For purposes of U.S. federal income tax withholding, 26 U.S.C. § 3401(c) provides a definition for the term "employee" specific to chapter 24 of the Internal Revenue Code: "For purposes of this chapter, the term “employee” includes an officer, employee, or elected official of the United States, a State, or any political subdivision thereof, or the District of Columbia, or any agency or instrumentality of any one or more of the foregoing. The term “employee” also includes an officer of a corporation."[21] This definition does not exclude all those who are commonly known as 'employees'. “Similarly, Latham’s instruction which indicated that under 26 U.S.C. § 3401(c) the category of ‘employee’ does not include privately employed wage earners is a preposterous reading of the statute. It is obvious that within the context of both statutes the word ‘includes’ is a term of enlargement not of limitation, and the reference to certain entities or categories is not intended to exclude all others.”[22] Employees are often contrasted with independent contractors, especially when there is dispute as to the worker's entitlement to have matching taxes paid, workers compensation, and unemployment insurance benefits. However, in September 2009, the court case of Brown v. J. Kaz, Inc. ruled that independent contractors are regarded as employees for the purpose of discrimination laws if they work for the employer on a regular basis, and said employer directs the time, place, and manner of employment.[19] In non-union work environments, in the United States, unjust termination complaints can be brought to the United States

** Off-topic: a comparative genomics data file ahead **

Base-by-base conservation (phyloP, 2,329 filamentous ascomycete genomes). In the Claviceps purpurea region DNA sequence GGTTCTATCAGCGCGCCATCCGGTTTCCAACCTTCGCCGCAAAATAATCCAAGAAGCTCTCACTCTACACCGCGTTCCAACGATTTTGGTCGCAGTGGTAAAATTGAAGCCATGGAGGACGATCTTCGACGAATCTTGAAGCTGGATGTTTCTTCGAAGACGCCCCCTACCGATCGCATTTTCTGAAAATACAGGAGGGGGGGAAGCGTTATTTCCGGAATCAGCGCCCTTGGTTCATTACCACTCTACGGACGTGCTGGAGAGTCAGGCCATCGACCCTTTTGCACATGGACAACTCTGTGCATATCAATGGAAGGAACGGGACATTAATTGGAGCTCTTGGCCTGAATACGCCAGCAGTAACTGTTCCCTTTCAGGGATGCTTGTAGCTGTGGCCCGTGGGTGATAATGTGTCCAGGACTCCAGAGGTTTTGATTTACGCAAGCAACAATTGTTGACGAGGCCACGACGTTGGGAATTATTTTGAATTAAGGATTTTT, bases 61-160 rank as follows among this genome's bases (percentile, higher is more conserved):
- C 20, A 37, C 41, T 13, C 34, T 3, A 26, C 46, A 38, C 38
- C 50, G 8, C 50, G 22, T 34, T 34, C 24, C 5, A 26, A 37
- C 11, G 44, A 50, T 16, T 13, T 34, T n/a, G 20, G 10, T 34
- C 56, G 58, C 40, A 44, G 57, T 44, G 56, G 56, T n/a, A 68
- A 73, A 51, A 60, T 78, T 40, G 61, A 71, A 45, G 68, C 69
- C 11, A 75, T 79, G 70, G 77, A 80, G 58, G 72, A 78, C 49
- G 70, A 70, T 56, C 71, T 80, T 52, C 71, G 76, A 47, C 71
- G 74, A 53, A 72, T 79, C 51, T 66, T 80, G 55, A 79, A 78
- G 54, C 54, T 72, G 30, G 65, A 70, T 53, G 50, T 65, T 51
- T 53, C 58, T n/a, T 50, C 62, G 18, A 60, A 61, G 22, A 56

United States